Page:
Where Are All The Female Atheists?

Susan Jacoby examines the gender imbalance among active non-believers. One reason for it:

The first and most obvious reason is that women, in the United States and every other country, are more religious and more devout in the practice of their religion than men. Public opinion polls show that this disparity affects every income, educational, and racial group—although it is much narrower among the highly educated than among the uneducated and the young than the old. African-American women, regardless of their level of education, are the most religious demographic in this country. This fact alone tells us that education is not the decisive factor, because although black women as a group are better educated than black men, black men are less religious. Space doesn’t permit a lengthy analysis of why women are more religious than men, so I’ll simply say that the greater religiosity of women means that both secular humanism and atheism are tougher sells to women.

She also ponders the historical causes:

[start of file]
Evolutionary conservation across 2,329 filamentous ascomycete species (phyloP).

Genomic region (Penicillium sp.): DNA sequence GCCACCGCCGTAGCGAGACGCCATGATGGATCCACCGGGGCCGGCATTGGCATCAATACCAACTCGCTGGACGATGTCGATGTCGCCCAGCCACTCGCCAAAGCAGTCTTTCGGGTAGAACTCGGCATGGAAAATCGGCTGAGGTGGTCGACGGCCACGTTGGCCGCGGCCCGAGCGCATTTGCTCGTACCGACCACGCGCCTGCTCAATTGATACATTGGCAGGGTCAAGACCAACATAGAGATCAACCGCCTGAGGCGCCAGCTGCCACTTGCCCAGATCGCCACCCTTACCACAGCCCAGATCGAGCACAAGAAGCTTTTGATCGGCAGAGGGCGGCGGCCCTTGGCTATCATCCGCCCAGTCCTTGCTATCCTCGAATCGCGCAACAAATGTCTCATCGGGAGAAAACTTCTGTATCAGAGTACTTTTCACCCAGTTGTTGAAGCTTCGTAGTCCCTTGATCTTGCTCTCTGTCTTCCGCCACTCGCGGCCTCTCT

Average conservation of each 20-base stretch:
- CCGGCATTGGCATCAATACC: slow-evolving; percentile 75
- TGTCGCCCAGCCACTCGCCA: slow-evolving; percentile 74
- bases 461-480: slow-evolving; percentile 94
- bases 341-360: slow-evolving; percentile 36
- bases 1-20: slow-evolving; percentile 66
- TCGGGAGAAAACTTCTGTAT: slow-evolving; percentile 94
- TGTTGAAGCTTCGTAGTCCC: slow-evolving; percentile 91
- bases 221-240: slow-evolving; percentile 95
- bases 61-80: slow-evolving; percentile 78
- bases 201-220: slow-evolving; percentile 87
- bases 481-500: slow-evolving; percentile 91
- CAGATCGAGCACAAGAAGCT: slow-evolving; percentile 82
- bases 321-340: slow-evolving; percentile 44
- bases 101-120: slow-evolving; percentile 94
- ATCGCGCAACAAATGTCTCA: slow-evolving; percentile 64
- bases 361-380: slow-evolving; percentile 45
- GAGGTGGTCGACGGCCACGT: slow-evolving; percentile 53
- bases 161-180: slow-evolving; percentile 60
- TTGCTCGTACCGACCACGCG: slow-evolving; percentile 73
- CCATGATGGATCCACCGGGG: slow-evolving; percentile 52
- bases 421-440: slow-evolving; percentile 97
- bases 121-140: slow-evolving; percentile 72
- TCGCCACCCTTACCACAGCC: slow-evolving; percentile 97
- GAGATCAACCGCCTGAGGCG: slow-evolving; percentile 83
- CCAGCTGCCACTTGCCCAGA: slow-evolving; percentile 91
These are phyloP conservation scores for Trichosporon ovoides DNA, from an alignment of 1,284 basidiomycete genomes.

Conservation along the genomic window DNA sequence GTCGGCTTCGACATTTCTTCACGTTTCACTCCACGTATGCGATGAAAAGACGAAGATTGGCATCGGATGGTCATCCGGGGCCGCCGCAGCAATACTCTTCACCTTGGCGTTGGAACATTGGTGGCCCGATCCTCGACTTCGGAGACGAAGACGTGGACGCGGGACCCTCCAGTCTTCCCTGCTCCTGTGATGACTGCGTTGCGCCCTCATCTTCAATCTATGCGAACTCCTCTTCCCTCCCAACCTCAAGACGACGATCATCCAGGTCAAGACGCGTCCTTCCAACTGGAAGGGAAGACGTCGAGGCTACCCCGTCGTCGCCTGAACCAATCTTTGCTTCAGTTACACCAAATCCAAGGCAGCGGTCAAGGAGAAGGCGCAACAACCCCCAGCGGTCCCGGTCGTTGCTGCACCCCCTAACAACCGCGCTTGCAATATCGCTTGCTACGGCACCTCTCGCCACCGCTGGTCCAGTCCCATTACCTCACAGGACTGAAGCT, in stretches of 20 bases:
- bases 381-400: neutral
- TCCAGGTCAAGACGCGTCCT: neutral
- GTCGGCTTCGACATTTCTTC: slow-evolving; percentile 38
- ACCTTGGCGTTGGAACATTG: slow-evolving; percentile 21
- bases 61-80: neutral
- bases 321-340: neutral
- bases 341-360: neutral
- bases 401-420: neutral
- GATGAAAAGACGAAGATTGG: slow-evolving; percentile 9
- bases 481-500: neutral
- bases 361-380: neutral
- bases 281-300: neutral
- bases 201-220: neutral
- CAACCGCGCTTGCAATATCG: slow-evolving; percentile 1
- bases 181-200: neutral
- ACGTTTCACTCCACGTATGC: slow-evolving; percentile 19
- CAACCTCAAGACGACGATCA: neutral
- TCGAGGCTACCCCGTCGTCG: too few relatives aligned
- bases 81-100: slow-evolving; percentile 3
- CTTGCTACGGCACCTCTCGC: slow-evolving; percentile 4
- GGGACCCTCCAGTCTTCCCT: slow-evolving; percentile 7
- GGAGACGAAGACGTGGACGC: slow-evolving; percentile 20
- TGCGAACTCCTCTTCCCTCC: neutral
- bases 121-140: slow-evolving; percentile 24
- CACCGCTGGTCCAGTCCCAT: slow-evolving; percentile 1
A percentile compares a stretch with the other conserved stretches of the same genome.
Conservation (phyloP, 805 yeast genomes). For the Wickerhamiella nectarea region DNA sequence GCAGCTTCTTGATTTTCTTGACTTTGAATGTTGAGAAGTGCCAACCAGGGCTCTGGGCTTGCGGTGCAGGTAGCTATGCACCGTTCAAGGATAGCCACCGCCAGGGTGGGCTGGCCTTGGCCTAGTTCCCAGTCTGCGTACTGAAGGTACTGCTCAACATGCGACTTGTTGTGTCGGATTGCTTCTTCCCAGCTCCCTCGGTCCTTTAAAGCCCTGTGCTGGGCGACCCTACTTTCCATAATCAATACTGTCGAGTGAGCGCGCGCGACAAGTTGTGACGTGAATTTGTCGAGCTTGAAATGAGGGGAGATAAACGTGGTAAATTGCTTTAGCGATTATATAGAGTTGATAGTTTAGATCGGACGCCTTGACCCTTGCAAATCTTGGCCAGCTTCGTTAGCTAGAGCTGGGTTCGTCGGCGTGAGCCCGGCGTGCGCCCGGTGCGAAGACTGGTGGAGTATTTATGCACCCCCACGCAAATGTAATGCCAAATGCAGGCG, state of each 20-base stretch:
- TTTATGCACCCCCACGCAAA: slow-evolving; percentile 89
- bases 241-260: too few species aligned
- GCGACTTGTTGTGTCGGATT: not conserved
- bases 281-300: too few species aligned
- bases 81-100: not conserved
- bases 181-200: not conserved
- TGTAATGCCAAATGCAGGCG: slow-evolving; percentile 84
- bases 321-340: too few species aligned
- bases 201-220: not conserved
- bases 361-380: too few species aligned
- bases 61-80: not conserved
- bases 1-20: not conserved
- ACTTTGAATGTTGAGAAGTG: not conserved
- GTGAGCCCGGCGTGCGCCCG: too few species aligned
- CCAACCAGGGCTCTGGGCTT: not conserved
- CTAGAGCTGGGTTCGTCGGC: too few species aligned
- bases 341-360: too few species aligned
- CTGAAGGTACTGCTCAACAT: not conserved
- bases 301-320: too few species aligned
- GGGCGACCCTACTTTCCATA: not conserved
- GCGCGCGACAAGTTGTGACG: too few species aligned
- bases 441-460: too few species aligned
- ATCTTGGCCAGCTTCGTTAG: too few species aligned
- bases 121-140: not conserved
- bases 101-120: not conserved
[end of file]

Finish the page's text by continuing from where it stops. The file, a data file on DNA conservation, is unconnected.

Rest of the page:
Looking back further historically, it is just a fact that a great many founders of twentieth-century secular organizations, like the Center for Inquiry or the American Humanist Association, came from either a philosophy or science background—and these two areas of academia were particularly inhospitable to women before the 1980s. I should also point out that the few women who were engaged in science and philosophy had to work twice as hard as their male counterparts to maintain themselves professionally. They didn’t have the time to become involved in a marginalized secular movement. The energies of many of the smartest and most energetic women of my generation instead went into the feminist movement, which directly affected our everyday lives for the better. Personally, I’ve been an atheist since I was fifteen, but I simply saw this as something I was—not as something in which I wanted to invest my energies as a writer.